Faith-based resistance to vaccinations

Mt. Athos monks taking the lead in promoting skepticism or outright hostility to immunization

Faith-based resistance to vaccinations

The number of people vaccinated against the coronavirus is rising and at an accelerated pace. The spike in cases, deaths and intubations, as well as expanding vaccination mandates affecting more professions and, now, a whole age group – those over 60 – have led to a significant rise in bookings for a first dose, indicating that an increasing number of people are setting aside their skepticism, out of fear of the disease or sanctions or both.

There is, undeniably, a hard core of people who refuse the vaccination. And, Kathimerini understands, many have turned to the monastic community of Mount Athos for advise, support or confirmation of their anti-vaccination beliefs. 

Men – for men only are allowed to visit the monastic community in northern Greece – flock to monasteries and hermitages to seek the advice of the monks. Women, unable to make the trip, correspond. 

One such monk, Efthymios, writes to a woman correspondent, presumably an abbess, that he finds it difficult to answer the “flood” of letters seeking his advice. Men line up every day, even before dawn, outside his cell to ask what should they do about the vaccine mandates.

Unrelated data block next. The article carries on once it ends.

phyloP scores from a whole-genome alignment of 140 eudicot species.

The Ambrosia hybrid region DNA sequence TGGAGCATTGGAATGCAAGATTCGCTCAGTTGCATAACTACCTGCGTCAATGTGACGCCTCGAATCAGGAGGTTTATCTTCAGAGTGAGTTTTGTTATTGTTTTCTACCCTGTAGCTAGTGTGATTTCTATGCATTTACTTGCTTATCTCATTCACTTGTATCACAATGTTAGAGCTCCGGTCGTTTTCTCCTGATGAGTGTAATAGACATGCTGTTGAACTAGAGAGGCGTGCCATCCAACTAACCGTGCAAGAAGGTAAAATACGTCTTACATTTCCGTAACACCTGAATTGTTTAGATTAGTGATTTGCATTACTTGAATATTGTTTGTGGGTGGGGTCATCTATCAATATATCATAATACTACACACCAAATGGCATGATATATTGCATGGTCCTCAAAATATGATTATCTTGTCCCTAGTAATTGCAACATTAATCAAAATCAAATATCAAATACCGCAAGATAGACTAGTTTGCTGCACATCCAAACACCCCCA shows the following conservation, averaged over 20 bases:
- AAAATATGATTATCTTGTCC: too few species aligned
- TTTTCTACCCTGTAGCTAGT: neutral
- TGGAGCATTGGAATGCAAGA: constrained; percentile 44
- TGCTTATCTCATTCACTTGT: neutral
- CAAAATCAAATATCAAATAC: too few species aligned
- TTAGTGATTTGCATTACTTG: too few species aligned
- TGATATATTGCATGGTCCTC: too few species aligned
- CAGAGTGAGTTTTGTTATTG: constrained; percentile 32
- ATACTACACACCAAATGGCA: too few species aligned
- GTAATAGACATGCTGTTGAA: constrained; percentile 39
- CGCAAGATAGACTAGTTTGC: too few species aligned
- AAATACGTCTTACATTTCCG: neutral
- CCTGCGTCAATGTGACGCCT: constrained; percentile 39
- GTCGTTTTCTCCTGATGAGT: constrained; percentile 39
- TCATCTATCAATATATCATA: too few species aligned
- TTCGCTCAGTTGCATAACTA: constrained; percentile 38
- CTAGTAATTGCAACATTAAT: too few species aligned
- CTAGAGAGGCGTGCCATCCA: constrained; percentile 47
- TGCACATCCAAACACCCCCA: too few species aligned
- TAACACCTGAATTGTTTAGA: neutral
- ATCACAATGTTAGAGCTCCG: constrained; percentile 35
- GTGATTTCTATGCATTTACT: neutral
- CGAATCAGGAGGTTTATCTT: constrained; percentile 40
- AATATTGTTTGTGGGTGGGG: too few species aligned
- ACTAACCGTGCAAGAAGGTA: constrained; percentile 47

Efthymios, respectfully called, like all senior monks, Geron Efthymios by the faithful – Geron meaning an old man and, therefore, a wise one – responds that vaccines are for those who are afraid. The faithful, he adds, know they have something stronger than the vaccines: the Holy Sacraments.

Efthymios is considered an especially important figure in the anti-vaccination movement, because he is regarded as the successor of a revered figure, Geron Paisios, who died in 1994. Besides providing advice in person, by phone or by correspondence, he propagates his views on the Internet via a web page maintained by an acolyte. This web page is considered especially aggressive against vaccination.

There are many other monks preaching against vaccination and much more explicit in peddling conspiracy theories and railing against globalization and the Pope.

The monks’ influence extends beyond the laity: it is widely rumored that a bishop who recently made the news for refusing to be hospitalized because of Covid, relenting only when his situation became critical, is heavily influenced by his “spiritual guide,” an Athonite monk.

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